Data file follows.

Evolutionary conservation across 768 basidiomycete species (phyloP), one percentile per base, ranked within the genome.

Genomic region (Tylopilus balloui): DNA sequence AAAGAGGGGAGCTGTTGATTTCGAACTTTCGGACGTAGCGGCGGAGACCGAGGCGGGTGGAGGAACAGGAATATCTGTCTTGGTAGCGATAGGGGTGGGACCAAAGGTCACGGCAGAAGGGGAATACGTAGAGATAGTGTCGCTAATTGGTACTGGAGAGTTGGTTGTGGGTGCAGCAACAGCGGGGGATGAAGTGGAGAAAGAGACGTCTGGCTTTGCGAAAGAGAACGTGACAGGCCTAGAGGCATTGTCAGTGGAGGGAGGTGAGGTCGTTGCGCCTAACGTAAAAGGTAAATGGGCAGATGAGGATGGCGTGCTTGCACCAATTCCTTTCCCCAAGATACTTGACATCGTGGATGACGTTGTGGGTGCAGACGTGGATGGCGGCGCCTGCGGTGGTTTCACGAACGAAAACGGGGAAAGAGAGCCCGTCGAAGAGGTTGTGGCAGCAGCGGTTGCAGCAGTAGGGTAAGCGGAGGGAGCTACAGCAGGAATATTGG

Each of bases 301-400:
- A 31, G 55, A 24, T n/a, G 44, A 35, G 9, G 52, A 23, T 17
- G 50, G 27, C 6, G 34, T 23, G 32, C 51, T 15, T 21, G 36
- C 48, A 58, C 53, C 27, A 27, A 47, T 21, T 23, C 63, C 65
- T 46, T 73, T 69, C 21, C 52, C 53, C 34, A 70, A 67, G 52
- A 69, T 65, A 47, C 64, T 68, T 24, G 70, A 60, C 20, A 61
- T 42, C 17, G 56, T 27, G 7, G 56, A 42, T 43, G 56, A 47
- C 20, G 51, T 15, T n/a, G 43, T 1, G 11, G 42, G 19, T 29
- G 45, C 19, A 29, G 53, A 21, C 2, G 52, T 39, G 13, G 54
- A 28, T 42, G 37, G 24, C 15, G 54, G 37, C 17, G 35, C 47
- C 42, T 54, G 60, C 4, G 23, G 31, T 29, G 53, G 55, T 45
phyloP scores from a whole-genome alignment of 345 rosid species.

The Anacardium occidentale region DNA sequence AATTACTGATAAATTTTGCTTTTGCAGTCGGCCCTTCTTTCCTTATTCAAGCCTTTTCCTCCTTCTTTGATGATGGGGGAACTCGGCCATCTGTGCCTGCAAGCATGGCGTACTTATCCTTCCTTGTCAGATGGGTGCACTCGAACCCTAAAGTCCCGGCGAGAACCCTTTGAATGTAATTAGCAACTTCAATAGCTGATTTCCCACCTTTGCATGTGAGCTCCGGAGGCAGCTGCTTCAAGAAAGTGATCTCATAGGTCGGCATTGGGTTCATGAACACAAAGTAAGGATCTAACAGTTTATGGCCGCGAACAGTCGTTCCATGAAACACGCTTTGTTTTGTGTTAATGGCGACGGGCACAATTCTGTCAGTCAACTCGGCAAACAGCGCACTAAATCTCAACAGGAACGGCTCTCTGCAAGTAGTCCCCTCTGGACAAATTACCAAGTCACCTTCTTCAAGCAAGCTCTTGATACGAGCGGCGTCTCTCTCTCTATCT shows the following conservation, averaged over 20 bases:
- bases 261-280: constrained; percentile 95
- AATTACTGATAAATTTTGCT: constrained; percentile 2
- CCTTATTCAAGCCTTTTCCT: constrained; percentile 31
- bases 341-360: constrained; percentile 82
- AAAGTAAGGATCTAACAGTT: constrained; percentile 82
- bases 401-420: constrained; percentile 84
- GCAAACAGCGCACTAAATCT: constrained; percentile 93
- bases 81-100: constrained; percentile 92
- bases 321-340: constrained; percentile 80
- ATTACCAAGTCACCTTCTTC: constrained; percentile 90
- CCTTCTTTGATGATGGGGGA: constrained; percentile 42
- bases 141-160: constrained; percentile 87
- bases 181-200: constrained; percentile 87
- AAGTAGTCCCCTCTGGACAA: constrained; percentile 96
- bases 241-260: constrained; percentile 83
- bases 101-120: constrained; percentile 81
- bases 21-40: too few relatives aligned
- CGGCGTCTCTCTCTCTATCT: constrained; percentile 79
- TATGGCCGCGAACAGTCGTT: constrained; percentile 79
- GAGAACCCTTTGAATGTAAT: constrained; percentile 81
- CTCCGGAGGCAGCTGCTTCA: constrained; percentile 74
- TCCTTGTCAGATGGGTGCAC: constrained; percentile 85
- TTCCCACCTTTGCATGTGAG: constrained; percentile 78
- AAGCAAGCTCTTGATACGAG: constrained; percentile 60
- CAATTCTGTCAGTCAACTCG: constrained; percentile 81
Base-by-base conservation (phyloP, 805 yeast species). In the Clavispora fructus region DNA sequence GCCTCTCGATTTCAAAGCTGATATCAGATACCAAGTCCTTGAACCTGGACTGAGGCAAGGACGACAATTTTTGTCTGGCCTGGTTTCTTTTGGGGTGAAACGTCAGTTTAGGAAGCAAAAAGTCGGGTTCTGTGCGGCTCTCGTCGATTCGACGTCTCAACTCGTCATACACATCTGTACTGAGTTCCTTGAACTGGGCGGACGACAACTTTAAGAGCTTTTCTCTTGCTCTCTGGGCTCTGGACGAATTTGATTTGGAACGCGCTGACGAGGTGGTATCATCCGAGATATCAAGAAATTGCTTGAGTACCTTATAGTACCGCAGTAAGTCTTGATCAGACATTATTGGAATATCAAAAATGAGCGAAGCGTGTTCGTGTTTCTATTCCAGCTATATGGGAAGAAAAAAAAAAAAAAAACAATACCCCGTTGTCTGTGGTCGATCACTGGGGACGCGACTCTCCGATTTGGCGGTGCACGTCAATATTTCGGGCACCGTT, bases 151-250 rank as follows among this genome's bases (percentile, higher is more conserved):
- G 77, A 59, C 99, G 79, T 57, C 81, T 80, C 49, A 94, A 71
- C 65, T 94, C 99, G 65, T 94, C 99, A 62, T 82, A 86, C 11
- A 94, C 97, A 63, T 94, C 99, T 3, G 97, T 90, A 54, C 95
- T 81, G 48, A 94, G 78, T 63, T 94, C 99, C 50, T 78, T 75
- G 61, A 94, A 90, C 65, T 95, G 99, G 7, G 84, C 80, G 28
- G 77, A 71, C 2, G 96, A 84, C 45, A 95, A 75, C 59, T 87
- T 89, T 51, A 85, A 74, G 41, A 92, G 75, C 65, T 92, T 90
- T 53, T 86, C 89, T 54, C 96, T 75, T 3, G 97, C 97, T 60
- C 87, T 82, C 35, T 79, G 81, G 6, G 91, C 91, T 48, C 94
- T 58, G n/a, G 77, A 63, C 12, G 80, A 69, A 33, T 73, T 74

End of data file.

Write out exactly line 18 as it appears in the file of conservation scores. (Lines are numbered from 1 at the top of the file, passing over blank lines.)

- CCTTATTCAAGCCTTTTCCT: constrained; percentile 31